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The dos and don’ts of baptizing

June 19, 2011

Baptisms are spectacular events for those finally wanting an excuse to soak your child and parade him or her around older, vaguely familiar faces like he or she is Simba from The Lion King.

It's my understanding that baptism is a form of rebirth, which is strange, seeing as though our daughter was JUST born. Clearly something wasn't good enough. When I point out to my wife if she perhaps did a better job birthing our daughter the first time this wouldn't be necessary I'm met with a cold, calculating look that clearly says, "You are so cute and I wish I understood things the way you did. Thank you for being wise."

There was some debate about doing it, largely because I find it difficult acting on my daughter's behalf. However, when I asked her flat out if she wanted to be baptized all she did was grab my nose. That's a yes, right?

Eventually I figured, what could it hurt? It's an easy first step into heaven and considering the alternate there's really no downside. Plus, I like people owing me favors. I can't think of many better than this. I imagine meeting my daughter in heaven after a long and fulfilling life:

"Looks like somebody got into heaven," I'd say, casually, floating over in my car made out of clouds and peanut butter cups. "You know how that happened, right?"

She'd be so grateful and indebted to me she'd probably hand me her ice cream tickets. Because in heaven you get free ice cream tickets that allow you to eat as much as you want without gaining weight. And this is great because I would've had to give mine to MY parents.

My suggestion of having the baptism ceremony in Florida at a water park (which the pastor would bless, making all of the water Holy) was callously ignored. The way I figured it, if a little Holy Water dripped over the head is good, what could be better than sliding down a water slide into a giant pool of Holy Water?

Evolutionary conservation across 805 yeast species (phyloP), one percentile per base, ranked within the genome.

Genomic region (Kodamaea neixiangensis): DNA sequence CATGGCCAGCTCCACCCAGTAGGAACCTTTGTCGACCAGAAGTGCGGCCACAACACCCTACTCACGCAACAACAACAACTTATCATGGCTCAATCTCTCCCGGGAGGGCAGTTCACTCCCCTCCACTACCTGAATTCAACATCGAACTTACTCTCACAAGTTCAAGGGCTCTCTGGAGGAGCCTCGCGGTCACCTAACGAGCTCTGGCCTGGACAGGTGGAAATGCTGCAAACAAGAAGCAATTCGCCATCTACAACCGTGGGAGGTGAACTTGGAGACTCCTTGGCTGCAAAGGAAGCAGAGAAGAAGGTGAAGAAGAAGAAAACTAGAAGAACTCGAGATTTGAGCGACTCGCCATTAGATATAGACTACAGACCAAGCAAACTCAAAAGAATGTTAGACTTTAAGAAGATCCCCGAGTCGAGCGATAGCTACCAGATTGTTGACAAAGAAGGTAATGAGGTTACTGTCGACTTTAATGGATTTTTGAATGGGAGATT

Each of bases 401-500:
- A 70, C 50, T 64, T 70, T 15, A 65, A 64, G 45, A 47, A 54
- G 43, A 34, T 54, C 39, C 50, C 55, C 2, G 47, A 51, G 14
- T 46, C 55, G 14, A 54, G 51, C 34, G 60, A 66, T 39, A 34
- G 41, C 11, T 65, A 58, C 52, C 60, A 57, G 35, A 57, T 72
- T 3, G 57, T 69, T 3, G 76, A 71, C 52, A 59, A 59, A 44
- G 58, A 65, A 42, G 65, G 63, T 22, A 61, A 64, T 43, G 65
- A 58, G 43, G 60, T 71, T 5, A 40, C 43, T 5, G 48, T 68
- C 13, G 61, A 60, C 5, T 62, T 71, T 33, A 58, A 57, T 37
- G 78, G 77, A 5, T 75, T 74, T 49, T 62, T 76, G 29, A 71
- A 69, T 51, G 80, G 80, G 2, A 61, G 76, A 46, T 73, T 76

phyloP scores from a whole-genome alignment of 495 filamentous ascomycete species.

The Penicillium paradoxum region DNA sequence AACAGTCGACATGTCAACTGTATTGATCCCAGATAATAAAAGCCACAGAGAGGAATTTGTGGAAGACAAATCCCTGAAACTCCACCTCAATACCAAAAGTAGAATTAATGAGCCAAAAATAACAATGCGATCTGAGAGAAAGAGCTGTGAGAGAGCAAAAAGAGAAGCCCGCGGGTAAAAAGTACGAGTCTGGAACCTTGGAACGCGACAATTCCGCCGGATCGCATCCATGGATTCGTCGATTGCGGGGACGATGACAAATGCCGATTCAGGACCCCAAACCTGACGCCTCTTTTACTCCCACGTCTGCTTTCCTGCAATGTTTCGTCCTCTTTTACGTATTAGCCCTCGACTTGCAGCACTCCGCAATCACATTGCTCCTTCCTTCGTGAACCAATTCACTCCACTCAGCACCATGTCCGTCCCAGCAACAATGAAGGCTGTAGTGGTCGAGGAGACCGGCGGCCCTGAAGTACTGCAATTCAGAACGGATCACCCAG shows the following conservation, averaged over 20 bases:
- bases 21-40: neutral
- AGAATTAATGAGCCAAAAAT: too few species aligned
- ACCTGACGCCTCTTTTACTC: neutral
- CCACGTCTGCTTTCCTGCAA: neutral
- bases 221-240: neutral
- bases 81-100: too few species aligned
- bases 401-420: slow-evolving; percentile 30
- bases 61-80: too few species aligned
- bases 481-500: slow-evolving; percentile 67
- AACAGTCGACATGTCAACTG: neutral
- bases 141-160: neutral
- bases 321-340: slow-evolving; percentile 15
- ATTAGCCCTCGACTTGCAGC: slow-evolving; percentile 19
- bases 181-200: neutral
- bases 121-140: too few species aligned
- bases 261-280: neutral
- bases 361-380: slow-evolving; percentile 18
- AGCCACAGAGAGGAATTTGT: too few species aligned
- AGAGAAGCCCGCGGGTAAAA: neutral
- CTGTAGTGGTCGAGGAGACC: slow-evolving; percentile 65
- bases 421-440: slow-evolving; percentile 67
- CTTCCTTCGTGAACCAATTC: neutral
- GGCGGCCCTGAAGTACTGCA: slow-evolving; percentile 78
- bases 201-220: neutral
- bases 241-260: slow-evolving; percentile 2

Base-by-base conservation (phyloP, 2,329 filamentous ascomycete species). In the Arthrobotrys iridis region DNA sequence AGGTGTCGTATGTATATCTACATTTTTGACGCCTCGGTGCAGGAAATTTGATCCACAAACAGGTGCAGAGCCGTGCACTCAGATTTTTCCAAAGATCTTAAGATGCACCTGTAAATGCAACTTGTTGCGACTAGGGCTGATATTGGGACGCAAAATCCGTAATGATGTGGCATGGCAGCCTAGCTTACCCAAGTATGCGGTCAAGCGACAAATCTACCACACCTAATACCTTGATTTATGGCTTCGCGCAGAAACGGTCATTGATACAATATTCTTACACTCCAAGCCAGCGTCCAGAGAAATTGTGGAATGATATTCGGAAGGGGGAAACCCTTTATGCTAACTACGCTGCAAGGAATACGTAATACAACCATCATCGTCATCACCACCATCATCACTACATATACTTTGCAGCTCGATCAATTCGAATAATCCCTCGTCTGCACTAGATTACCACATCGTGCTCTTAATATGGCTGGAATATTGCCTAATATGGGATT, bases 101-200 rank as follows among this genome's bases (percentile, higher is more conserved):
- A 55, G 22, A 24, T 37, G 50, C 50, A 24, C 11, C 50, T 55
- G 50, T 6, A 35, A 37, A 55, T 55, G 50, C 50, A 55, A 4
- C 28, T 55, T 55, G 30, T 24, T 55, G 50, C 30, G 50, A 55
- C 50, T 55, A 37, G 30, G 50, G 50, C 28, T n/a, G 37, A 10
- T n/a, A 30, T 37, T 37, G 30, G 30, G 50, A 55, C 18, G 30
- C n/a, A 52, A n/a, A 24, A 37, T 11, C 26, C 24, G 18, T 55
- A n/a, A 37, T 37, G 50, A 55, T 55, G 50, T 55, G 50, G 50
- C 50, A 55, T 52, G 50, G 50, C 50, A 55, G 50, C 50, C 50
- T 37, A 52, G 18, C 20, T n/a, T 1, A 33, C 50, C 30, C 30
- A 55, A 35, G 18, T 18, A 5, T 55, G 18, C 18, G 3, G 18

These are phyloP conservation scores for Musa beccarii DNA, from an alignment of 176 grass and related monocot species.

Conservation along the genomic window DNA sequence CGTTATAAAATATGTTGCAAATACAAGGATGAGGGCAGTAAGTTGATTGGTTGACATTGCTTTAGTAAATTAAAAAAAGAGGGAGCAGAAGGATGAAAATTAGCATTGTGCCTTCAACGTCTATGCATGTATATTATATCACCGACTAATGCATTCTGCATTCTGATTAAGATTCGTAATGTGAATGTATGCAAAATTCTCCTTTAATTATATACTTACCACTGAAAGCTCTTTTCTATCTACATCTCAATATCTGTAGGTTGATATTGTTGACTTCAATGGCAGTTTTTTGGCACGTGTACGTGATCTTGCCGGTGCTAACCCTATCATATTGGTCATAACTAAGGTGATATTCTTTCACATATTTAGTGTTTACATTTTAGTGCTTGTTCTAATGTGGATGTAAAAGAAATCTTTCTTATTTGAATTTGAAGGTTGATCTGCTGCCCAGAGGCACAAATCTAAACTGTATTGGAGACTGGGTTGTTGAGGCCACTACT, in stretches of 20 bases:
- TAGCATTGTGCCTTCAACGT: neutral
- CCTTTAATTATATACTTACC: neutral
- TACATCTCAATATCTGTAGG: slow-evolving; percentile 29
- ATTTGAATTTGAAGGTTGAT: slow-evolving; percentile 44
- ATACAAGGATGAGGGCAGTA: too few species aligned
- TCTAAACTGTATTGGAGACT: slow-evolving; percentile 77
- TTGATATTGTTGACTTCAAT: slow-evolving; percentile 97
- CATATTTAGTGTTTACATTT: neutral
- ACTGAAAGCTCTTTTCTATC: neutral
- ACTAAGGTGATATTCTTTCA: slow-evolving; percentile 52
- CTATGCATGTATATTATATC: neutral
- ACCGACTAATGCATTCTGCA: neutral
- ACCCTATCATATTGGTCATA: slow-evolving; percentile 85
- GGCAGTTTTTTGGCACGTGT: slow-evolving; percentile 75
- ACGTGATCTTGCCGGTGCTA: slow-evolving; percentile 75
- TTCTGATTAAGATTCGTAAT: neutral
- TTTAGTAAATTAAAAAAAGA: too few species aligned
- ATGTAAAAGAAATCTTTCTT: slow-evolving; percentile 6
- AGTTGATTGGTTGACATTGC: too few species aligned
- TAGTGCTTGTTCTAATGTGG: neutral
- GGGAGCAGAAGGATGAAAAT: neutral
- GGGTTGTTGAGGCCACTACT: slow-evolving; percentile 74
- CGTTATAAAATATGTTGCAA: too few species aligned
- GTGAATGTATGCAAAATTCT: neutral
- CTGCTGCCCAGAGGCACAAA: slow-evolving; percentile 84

During the ceremony, you're instructed to say a vow. And this isn't a simple marriage vow. This is serious vow stuff. I mean, I had to renounce Satan. I had no idea to this point that we had been cordial to one another. Were we cool previous to this? I wonder if he was upset after hearing this.

Me: "I renounce Satan and his wicked ways."

Satan: "Aw, nuts."

We weren't given the vow ahead of time, so we were put on the spot. I couldn't say no or even think about not repeating the vow for fear of ridicule. I felt a lot like I was signing my name to a long-winded user agreement document I've never read. And why am I saying it? I'M not the one being baptized here. Then I had a thought (I have those, sometimes multiple in a day) was this an intervention? Did I just get religion'd? I tried not to dwell on this.

I felt as though when the ceremony was complete that my baby should have looked differently, or perhaps started glowing. How else can you be assured the baptism took? I assume it's not a hit-or-miss thing, but what if I pronounced a word wrong? That's a lot of responsibility that I didn't ask for.

Following the ceremony was a reception, of sorts, where churchgoers comment on how beautiful your baby looks.

"She is so adorable!" they say.

I never know what the appropriate response is but in retrospect I'm pretty sure it's not

"Yes, she is. We are quite attractive. Our mating was clearly very proficient."

Having gone thought he process now, I'm more than qualified to help other parents through this. As such, I've compiled a list of Do's and Don'ts.


Sneak a bit of Holy Water on yourself. It can't hurt and there's plenty in that basin. Warning: your skin should NOT burn.


After the ceremony is complete do NOT immediately shout, "Release the krakan!" This is inappropriate. I guess.


Take lots and lots of pictures. Your baby has been awake for hours, dipped in water, carried by a stranger and paraded around other strangers while being chanted at ? he or she has never been more ready to spend a half hour taking photos. These are memories you want to capture with every combination of family members possible.


As the pastor is carrying the dripping, newly-baptized, infant do NOT dance behind him or her around singing "The Circle of Liiiiiifffffffeeee!"


Following the ceremony it is recommended you do NOT think of ways to test your baby's new powers. There are none. For instance, your baby will now not be able to breathe under water. You should probably stop watching comic book movies.


Ensure you place the diaper on correctly prior to placing on your grandfather's 90 year-old hand-made ceremonial gown that he and every other family member since him has worn. You've only put on an estimated 36,000 diapers to this point and the antique gown now has the fabric strength of tissue paper. Essentially you're draping your baby in the Constitution. People start staring at you in a very un-churchy way if you accidentally place the diaper on a little sideways. Like it's your fault your infant can't hold it until the diaper can be re-positioned.


Kelly Van De Walle is a creative writer for The Integer Group as well as communication consultant for Briscoe 14 ( strategic communications group. He can be contacted at or via Elton John medley.



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